OK: When you say that you shared the message of Malama Honua—what exactly was that message you shared? And at the same time what message did you learn from the communities you visited?
Well what we learned from them is just a reassurance that we are heading down the right path and that’s just by living the way that I live my life and the way I see the people there live their life. And the message that they re
confirmed that we shared with them is to take this message around the world. And that is we gotta start taking care of this planet. We need to start taking care of our people. Because if we don’t start taking care of our planet there’s gonna be a lot of things that’s gonna happen. The last week when we got to Samoa, I finally got a chance to watch the news and watch what’s going on. And when you’re away from those kind of things that are going on around the world and you come back and see it on TV—you actually realize how fragile this Earth is. (starts getting emotional) You really realize how fragile this earth is.
At this moment Archie became overwhelmed with emotion and had to take a moment to pause. For someone who has seen it all and looked death squarely in the eye so many times—for him to break down meant that he wasn’t just saying this because it sounds good.
Just this week in Samoa, they are heading to an island where they have to evacuate the people because in a year that island will not be there. Now can we imagine that? Having to move a whole culture, a whole community, a whole legacy of people that that’s all they knew. That’s their home. And having to be removed from that place—but you know, that’s just the tip of the iceberg. It’s everything that’s compiled on top of that, from war to these big factories, which leads to environmental impacts—it goes right down the line. And it’s the beginning of the book. And it’s these little atolls that are going to be the first to suffer these massive consequences.
OK: Could you take us through a situation where something didn’t go right? And what did you do about it?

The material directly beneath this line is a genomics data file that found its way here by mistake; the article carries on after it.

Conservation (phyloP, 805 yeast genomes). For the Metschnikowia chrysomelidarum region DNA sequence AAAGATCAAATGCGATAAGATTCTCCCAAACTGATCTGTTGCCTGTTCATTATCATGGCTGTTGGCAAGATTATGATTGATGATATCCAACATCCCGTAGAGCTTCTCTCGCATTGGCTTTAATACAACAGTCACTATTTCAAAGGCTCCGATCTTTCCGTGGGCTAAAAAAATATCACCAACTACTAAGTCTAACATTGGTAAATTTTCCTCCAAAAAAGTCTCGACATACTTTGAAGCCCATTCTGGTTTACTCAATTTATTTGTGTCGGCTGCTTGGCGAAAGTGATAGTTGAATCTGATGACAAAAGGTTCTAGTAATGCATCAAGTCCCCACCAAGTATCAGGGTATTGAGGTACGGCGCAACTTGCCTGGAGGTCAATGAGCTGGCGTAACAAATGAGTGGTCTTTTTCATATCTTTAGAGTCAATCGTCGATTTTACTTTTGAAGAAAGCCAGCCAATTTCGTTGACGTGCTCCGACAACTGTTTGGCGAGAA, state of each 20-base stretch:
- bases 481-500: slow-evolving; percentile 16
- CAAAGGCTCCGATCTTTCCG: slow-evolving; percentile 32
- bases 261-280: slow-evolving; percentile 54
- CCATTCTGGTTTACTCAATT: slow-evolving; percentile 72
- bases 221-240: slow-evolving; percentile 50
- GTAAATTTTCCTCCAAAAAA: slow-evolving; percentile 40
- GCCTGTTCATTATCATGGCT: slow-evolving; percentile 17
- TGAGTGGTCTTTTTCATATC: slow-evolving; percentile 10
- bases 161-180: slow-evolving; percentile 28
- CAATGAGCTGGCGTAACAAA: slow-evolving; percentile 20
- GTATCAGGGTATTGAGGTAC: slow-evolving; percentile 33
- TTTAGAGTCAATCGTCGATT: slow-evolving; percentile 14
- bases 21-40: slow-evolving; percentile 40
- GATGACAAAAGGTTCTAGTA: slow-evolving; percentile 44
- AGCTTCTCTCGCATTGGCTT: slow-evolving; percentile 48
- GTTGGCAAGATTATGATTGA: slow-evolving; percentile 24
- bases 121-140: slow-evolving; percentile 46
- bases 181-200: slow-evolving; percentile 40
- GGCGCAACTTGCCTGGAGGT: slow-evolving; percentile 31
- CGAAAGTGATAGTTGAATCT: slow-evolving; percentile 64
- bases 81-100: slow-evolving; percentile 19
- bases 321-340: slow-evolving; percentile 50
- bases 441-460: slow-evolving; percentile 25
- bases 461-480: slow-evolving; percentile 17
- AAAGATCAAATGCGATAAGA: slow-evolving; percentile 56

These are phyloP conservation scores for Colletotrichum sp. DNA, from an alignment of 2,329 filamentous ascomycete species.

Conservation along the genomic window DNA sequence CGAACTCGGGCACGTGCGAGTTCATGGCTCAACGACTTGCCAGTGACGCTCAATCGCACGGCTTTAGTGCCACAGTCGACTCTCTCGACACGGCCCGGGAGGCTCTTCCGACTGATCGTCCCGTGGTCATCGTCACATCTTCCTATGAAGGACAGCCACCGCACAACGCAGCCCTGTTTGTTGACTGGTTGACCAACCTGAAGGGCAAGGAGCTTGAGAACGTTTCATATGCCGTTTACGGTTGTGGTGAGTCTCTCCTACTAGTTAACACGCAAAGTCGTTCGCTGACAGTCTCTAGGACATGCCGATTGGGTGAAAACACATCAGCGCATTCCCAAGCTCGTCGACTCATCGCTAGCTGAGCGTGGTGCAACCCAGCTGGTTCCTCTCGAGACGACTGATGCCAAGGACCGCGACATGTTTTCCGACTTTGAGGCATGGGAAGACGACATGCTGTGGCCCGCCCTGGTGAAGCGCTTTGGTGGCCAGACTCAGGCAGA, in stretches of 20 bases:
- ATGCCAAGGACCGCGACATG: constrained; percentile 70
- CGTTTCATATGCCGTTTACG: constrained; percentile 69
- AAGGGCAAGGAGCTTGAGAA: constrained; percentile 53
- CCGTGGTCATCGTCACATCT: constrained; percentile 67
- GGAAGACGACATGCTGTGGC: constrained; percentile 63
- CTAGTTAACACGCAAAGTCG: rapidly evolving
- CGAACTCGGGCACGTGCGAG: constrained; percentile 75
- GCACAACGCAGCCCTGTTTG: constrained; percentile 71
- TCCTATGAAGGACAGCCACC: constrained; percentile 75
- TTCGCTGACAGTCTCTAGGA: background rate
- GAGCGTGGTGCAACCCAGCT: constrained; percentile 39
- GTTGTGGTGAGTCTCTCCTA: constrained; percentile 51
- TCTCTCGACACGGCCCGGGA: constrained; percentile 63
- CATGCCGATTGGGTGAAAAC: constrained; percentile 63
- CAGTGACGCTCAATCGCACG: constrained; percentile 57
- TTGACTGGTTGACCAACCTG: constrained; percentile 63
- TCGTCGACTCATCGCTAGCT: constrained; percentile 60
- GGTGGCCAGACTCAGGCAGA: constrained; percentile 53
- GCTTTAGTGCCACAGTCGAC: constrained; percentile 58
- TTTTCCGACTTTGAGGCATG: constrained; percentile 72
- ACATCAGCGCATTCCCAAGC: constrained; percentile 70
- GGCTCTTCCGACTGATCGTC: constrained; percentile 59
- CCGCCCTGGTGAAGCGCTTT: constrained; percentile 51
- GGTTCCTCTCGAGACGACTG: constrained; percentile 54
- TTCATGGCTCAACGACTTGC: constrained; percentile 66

There was a time that we got caught in a storm, and you could see this thing coming. About 6 hours before it came we had declared a medical emergency—one of our crew members had dengue fever. He was already 5 days without eating and had gone through two IV’s. Our plan was to get to one of these little islands in the Cook Islands and get him to land. While we were doing that, we sailed into a storm. As we sailed around the Northeastern tip I could see the waves breaking in the other direction of the swell, meaning the waves were breaking around the whole island. This meant they were big.
My job on the canoe was second medical officer and rescue swimmer. There was a doctor on board and we had a discussion between him, the captain and myself, and the decision was to get our crew member to help. We got in touch with the Coast Guard, and officials from this little island came and met us on their boat.
As we put the crew member on the boat, another crew member was holding the canoe to the boat and the two smashed together with his hand between them, and he went unconscious. So we had to load him on the rescue boat as well and get them off with the doctor. Literally minutes after that happened, the storm hit us. For the next 18 hours we were caught in a storm of 50 mile an hour winds and 6 meter seas. You know, it got pretty intense to where you could see the younger guys was worried. And you know us older guys who had been in those kind of situations…not necessarily on the canoe but just in life.... We just let everybody know, ya know no worries. This canoe will take good care of us. Just pay attention, do what you’re supposed to do, we all work together, and we’re gonna make it.
And when the storm finally did broke we could see the other canoe come into vision. We actually had 3 canoes, we had a canoe from Tahiti that was also with us. Nobody saw each other in the storm, but when the storm broke, just seeing each other was really good.
OK: If you had a chance to explain “Malama Honua” in only 30 seconds to someone on a street corner, what would you say to them?
Number one is treat each other with respect. Then reach out and help one another, and do your own little part. Whether it’s putting something in a rubbish can, turning off a light switch, saving water, to finding ways to least impact our environment, then you are doing something. If each and every one of us can do that, it will allow this planetary system to live a little longer. Today’s society is so fast paced, and it’s so easy to get a hold of whatever you want, that we really take the green and beautiful tree for granted. And the ocean—The ocean makes up 77% of the oxygen on the earth, every breath we take comes from the ocean. So we gotta take care of not only the land but also the ocean.
The Malama Honua voyage will continue on for the next three and a half years as it circumnavigates the globe. Crew members will continue to share what they can in order to help spread the message that the time to act on our planet is now.
For more information on the voyage, crew, and canoes, please visit https://www.olukai.com/hokulea/